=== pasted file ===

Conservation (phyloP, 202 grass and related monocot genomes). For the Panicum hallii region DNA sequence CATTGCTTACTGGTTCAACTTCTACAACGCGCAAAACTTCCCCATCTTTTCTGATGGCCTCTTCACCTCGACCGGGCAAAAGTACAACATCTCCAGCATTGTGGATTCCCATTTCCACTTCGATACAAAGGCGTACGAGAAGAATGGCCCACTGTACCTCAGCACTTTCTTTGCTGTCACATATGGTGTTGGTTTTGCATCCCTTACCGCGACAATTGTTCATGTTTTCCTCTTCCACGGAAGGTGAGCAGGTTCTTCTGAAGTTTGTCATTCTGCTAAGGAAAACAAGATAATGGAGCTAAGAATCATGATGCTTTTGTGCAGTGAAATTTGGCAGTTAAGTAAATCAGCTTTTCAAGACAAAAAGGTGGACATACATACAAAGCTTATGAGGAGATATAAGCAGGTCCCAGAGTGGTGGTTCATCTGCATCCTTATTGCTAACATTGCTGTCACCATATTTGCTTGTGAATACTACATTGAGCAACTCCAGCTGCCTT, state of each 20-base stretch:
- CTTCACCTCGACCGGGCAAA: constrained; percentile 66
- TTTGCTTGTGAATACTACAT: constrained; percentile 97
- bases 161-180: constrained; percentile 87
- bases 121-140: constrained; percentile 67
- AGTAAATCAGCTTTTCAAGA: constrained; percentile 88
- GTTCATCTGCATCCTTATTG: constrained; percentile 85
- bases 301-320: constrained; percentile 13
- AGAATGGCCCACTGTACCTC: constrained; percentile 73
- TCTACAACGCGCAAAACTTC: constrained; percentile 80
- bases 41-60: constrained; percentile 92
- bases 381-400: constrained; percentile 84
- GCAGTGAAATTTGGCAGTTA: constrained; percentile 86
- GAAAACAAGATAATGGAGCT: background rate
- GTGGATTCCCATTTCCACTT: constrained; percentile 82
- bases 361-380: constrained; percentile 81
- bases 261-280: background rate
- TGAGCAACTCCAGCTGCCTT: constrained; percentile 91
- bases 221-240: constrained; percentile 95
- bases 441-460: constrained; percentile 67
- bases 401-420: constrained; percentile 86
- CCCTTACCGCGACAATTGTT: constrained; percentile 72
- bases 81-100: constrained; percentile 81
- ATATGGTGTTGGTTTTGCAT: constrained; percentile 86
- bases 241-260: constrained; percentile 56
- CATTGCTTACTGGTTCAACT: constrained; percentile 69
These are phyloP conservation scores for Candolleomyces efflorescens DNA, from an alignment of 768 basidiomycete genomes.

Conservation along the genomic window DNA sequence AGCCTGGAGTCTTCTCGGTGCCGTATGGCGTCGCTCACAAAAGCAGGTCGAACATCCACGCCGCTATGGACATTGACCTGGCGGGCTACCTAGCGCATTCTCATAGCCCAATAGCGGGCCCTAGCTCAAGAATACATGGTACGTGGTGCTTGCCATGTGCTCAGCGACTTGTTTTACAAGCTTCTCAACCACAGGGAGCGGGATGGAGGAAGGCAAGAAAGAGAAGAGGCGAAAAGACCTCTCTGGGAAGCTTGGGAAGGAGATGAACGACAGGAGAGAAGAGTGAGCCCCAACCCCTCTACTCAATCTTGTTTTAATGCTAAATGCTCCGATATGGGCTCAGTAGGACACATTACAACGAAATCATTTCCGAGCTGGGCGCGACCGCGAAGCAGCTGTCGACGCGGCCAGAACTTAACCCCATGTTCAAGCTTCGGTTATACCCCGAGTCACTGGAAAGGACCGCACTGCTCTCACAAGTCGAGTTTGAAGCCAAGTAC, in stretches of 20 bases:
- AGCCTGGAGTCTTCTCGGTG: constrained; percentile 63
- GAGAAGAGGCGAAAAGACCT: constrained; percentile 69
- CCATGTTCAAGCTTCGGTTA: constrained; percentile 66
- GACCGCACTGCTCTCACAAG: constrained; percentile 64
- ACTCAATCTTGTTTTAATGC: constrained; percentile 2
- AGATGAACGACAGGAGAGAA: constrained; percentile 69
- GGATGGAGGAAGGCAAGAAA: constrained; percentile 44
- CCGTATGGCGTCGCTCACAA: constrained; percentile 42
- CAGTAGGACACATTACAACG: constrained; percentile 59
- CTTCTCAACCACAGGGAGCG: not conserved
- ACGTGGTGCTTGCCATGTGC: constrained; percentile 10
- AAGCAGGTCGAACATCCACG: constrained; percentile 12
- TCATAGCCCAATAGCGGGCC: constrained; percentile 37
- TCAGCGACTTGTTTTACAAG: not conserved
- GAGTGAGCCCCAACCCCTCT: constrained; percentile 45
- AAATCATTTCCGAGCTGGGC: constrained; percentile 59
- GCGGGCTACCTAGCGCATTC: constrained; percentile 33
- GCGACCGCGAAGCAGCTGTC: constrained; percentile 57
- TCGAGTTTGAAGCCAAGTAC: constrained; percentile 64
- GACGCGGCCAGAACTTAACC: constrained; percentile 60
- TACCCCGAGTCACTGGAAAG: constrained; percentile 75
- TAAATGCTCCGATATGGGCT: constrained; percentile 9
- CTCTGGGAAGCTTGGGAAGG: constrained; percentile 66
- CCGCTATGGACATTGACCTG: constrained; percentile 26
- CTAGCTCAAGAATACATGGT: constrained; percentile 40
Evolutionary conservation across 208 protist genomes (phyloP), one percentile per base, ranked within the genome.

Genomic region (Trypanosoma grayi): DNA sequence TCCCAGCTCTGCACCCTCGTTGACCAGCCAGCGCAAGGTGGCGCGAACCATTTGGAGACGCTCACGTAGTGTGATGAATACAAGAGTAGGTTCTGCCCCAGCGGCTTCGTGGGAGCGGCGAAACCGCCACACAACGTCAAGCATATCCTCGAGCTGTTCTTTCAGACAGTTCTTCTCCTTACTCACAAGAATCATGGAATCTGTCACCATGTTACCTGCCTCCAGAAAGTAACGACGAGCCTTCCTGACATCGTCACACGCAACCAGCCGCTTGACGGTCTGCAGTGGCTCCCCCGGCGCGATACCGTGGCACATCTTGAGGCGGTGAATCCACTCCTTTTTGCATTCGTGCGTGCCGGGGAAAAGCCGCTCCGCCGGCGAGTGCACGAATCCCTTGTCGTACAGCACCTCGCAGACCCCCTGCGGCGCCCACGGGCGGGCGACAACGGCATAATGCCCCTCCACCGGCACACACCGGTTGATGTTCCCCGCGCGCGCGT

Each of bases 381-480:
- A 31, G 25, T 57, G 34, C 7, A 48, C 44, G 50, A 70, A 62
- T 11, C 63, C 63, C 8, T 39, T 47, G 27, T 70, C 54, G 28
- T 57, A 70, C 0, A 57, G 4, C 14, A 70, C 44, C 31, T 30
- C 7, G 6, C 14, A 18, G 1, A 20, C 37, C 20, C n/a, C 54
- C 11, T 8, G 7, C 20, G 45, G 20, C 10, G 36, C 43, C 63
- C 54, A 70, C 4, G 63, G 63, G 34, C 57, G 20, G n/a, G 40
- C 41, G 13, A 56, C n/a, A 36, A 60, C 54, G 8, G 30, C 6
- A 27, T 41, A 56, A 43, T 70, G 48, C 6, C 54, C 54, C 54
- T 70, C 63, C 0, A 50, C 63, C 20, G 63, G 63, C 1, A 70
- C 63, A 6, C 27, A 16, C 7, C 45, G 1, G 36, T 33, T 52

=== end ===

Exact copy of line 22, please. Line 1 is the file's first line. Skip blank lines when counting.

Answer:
- CCCTTACCGCGACAATTGTT: constrained; percentile 72